This is national novel writing month (NaNoWriMo), which isn’t something I’ve ever participated in, mainly because I write fiction year round and don’t need any extra incentive. What has struck me this year is that there are such strong opinions AGAINST it. Even purported supporters often give NaNoWriMo participants the back of their hand – suggesting that these people are delusional, they’re churning out garbage, they don’t realize how hard writing is, they give agents and editors headaches, they’re unrealistic about the prospects of instantly earning millions of dollars, they’ve turned writing novels into a lark, they should be READING and not writing. I won’t link to these articles to give them any more traffic than they deserve, and because I’m trying to stay positive here.
But to answer each of those criticisms I say:
We have democratic voting system for a reason. Take a close look at a single voter and you think this is crazy, how can we let this idiot decide? Multiply that ignorance by the number of people voting and you almost feel ill. But abstract yourself from that voter, think about the alternatives, and you’re left thinking, what a wonderful crazy system that lets everyone in on the game, this is so much better than the alternative. Same thing with the jury pool. You don’t have to spend much time picking a jury before you start wondering if we should just flip coins instead. But then you meet a horrible judge and you think thank god this guy doesn’t have any more power than he already does.
Look, I may go through life without ever reading a novel written during NaNoWriMo. I don’t care! I support it anyway! And not because I think the act of writing a novel is any better than playing the piano or building a bookshelf or learning to cook Indian food or binge-watching Game of Thrones. All worthy endeavors! If a few people turn into real novelists, fantastic! If a few others get frustrated and decide never to read a work of fiction ever again, that’s okay too. If (as I suspect happens most often) people scratch an itch they’ve always had, and in the meantime learn more about the process, have fun exercising their brain in a certain way, gain new respect for the authors they love, feel like they’re part of a community of people undertaking the same thing, and have the satisfaction of someone completing a diet or an exercise routine, then that’s fine too.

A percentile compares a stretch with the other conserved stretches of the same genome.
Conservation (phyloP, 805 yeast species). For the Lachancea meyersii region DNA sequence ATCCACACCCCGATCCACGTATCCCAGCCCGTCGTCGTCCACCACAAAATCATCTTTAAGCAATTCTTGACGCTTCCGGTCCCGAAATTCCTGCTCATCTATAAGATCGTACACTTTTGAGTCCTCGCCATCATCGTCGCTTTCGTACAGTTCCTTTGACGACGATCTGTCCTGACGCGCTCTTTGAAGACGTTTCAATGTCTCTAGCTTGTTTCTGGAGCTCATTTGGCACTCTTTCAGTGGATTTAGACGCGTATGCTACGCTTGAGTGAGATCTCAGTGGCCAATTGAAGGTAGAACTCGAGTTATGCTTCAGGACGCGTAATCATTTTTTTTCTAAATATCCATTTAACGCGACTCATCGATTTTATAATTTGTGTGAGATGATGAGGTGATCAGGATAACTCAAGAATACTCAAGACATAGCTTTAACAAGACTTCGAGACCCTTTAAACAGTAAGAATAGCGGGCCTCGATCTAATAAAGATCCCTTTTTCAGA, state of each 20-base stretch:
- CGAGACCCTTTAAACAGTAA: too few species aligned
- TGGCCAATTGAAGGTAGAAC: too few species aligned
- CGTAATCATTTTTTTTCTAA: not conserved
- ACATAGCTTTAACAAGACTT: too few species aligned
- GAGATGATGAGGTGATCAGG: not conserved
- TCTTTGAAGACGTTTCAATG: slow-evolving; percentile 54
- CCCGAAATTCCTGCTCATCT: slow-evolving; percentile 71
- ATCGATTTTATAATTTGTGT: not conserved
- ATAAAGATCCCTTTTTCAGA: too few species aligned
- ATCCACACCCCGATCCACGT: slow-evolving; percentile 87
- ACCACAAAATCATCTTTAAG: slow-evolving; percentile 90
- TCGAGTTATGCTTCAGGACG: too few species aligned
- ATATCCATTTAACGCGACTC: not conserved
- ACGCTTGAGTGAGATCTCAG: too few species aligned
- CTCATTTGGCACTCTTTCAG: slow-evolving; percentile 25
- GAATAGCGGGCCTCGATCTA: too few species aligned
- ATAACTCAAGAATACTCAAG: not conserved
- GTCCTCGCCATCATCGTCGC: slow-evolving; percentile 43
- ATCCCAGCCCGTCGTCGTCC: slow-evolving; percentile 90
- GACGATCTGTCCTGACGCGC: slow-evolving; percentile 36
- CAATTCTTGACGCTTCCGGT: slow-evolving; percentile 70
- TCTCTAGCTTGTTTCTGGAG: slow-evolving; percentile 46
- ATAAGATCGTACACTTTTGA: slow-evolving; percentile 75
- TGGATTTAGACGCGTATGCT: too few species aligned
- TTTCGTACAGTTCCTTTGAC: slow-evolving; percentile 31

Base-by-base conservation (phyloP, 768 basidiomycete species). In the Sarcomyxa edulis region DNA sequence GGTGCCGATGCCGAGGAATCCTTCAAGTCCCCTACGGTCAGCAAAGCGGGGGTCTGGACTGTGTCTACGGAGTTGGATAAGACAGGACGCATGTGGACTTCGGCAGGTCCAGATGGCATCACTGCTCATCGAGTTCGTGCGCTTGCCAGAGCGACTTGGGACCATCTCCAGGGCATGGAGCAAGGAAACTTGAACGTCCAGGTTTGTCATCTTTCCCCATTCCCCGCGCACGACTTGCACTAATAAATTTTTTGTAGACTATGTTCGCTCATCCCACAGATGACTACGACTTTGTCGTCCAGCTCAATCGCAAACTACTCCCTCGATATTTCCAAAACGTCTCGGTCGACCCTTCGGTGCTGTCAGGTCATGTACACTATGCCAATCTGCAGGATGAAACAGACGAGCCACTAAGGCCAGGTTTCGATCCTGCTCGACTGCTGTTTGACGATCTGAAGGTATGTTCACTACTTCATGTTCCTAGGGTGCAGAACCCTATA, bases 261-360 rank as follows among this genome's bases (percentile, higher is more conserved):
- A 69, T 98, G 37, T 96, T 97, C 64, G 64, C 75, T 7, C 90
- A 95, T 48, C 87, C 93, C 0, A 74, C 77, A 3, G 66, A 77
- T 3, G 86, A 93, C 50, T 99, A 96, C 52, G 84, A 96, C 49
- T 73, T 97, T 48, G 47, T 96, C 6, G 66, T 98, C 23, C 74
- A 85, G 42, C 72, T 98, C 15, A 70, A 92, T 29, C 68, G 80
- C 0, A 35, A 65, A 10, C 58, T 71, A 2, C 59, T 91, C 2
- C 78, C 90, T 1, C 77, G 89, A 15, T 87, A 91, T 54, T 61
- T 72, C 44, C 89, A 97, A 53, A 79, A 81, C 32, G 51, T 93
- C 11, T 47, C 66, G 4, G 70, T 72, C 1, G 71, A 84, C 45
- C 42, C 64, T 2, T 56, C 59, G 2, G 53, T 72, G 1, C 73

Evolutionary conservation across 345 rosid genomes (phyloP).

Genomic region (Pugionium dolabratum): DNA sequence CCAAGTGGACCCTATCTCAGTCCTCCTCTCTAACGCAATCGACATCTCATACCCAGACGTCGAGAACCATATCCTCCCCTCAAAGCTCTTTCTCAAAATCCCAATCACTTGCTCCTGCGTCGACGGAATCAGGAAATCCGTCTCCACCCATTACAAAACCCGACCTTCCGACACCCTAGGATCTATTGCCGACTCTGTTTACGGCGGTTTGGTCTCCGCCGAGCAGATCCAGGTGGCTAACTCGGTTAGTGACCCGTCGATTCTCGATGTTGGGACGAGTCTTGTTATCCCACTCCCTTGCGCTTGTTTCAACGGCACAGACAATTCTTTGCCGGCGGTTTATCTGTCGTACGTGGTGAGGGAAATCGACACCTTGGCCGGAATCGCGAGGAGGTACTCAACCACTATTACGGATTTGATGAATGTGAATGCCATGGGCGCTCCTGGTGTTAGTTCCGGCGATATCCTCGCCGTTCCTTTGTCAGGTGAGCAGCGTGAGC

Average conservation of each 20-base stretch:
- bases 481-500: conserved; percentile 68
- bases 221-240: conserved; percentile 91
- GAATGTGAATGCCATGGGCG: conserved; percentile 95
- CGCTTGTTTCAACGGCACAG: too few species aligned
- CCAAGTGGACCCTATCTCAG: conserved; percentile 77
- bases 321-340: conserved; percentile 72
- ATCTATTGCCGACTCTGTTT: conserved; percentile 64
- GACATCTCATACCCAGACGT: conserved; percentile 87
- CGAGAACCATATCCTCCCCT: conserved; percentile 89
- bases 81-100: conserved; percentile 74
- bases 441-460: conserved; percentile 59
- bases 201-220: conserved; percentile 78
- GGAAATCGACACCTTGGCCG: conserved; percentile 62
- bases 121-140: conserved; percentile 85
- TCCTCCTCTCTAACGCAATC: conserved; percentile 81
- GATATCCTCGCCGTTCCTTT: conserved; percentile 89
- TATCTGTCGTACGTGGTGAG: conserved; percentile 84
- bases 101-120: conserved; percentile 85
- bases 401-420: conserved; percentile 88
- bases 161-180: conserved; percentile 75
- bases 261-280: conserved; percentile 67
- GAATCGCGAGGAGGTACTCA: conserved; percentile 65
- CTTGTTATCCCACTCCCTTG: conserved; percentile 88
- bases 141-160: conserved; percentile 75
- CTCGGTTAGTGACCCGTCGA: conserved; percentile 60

I can’t find the quote, but I think Tolstoy once said that the difference between being a professional writer and being a concert violinist is that every amateur thinks they can write as well as the professional, but nobody thinks they can just pick up a violin and star in an orchestra. So maybe NaNoWriMo leads to some self-awareness. I hope it’s not too painful to get the wake-up call, if that’s the result. I suspect most people can handle it.
Final word to the critics of NaNoWriMo: last year there were 300,000 participants. Last night there were 9 million people watching CSI. (900,000 watched a repeat episode of Hoarding.) Enjoy the NaNoWriMo buzz. Or ignore it. It is not a threat to you.
And for all the NaNoWriMoers, good luck! Enjoy!
Onward and upward!
Image Credit: http://www.contactmusic.com
5 thoughts on “NaNoWriMo: A Full-Throated Defense”
Well I’m giving it a go. I too have posted about the pitfalls. But as you say, what’s wrong with trying?
Exactly! Good luck to you!
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Thank you for writing this post. I like the stats at the end (how many people do NaNo and how many people watch CSI and Hoarders.) Also hahaha bend it like Beckham XD
Reblogged this on In Which the Shadow Learns to Yodel and commented:
“What a wonderful crazy system that lets everyone in on the game” — I couldn’t have described NaNoWriMo better myself.
Reblogged this on In My Parlour and commented:
I enjoyed reading this last year! Good call to reprise it. I won’t preface it. I’ll let Jacke Wilson speak for himself.